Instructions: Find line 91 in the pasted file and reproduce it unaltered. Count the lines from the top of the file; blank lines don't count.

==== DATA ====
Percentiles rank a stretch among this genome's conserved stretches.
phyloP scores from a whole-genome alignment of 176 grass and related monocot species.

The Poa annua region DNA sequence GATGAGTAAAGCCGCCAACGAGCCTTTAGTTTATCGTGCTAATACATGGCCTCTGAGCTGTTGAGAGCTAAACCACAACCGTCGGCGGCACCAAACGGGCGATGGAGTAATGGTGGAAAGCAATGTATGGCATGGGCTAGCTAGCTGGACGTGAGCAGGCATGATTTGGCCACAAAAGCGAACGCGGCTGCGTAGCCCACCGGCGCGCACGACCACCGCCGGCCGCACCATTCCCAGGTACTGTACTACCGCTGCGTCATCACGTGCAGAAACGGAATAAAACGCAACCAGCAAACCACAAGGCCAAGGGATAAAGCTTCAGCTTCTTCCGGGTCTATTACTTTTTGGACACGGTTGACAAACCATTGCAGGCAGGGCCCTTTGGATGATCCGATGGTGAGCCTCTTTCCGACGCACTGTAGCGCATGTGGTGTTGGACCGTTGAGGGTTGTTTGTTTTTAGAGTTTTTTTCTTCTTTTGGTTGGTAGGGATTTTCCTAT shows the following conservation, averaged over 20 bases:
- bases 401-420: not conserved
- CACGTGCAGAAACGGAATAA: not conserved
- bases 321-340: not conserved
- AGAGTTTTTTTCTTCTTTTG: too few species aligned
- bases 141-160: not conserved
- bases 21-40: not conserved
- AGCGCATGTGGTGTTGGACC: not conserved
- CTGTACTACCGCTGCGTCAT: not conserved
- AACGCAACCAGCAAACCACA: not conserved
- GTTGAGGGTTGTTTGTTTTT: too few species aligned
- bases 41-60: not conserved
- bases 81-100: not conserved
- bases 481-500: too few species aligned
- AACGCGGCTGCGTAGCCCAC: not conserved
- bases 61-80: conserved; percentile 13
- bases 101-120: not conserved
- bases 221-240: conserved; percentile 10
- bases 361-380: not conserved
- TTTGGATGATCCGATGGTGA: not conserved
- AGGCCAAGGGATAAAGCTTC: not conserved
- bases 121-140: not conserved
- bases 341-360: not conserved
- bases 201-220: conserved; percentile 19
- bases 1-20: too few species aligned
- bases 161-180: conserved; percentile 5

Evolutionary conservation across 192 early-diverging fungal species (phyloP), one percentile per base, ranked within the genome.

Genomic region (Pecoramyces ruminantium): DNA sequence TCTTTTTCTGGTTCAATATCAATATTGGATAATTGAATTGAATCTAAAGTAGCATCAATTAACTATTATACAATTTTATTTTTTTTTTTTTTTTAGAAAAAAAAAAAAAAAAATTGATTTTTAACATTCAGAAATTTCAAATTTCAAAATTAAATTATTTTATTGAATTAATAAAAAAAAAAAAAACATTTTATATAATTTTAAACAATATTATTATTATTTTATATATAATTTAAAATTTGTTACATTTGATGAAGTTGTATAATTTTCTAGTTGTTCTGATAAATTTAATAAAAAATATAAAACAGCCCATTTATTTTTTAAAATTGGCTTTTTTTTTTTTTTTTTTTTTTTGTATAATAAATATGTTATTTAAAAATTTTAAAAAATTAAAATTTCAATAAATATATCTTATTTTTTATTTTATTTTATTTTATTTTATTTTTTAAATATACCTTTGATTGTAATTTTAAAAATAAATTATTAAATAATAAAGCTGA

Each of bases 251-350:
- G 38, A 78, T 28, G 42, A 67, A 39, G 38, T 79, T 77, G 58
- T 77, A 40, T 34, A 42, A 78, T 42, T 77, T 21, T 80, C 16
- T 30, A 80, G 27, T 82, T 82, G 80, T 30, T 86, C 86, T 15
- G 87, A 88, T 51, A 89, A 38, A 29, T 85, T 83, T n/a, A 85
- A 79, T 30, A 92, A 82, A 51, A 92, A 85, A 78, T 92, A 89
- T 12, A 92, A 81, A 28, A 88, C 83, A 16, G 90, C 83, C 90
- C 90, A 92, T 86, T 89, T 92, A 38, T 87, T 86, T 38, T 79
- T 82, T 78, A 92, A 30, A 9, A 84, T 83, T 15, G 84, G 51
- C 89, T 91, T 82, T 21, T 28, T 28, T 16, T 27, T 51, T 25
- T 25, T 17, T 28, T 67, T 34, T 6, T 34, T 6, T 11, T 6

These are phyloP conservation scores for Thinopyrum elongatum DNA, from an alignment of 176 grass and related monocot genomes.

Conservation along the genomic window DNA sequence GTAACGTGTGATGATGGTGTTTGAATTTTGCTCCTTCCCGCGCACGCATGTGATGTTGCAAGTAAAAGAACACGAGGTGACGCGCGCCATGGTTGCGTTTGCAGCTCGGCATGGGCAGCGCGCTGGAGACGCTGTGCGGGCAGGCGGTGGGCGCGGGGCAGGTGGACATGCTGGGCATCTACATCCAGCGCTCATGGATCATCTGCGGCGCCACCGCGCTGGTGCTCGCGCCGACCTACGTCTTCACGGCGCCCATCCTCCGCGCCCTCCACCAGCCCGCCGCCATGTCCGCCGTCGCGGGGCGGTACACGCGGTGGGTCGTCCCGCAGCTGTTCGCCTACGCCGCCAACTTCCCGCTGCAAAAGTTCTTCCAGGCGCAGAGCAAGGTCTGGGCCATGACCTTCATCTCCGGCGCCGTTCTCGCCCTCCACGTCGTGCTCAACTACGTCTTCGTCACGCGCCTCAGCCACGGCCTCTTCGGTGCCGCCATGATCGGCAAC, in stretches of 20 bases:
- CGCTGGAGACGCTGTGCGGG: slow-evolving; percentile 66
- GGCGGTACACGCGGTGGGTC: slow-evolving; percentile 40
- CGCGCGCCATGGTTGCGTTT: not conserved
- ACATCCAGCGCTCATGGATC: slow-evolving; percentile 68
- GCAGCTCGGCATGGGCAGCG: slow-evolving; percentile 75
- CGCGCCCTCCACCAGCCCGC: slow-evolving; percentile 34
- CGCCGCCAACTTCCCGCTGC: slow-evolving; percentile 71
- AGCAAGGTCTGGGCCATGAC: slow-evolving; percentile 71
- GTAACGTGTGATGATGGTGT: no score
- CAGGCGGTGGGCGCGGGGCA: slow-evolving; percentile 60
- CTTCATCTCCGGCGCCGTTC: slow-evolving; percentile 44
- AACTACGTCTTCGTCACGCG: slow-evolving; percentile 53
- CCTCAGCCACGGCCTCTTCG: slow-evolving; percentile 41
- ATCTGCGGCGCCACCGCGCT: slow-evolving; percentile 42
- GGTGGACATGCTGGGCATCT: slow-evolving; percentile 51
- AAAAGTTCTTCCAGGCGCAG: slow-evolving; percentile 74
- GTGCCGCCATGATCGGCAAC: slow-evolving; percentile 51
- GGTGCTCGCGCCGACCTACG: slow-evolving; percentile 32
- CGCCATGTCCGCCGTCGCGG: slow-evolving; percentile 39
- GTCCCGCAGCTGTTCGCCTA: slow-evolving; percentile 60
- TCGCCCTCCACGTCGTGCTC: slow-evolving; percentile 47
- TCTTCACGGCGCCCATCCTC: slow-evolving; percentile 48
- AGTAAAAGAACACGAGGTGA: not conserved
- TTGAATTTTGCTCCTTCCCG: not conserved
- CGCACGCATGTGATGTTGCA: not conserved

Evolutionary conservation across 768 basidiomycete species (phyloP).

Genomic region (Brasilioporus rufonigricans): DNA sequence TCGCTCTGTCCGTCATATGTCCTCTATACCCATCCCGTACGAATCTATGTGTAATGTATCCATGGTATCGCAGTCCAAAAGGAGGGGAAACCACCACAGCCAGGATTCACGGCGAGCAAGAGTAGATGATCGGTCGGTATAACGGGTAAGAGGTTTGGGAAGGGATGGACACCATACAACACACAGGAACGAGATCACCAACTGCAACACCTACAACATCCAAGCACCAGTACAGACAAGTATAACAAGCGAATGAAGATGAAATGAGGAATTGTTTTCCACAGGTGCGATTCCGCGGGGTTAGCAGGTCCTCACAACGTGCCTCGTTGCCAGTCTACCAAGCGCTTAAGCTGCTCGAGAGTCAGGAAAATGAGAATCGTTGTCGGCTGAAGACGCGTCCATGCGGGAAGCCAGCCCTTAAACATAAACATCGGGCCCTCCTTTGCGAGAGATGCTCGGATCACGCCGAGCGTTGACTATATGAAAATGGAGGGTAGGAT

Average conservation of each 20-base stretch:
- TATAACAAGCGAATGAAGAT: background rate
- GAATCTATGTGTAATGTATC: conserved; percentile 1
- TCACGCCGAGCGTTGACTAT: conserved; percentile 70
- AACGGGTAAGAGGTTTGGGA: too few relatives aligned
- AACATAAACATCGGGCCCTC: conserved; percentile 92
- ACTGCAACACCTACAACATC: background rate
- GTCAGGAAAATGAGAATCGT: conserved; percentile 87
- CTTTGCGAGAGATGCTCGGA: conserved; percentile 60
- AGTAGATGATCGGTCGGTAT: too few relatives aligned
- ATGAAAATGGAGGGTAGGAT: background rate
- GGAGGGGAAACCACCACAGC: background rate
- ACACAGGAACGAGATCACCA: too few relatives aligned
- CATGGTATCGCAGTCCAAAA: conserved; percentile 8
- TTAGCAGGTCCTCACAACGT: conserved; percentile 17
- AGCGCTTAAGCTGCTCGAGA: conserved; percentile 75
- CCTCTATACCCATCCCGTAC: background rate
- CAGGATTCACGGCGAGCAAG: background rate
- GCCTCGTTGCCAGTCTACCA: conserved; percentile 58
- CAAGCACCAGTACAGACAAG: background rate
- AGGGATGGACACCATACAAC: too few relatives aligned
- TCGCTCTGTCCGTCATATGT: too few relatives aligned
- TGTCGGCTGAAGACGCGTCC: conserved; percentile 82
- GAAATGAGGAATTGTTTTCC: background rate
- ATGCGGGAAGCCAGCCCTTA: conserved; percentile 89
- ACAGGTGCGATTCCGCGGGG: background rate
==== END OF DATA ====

- AGGGATGGACACCATACAAC: too few relatives aligned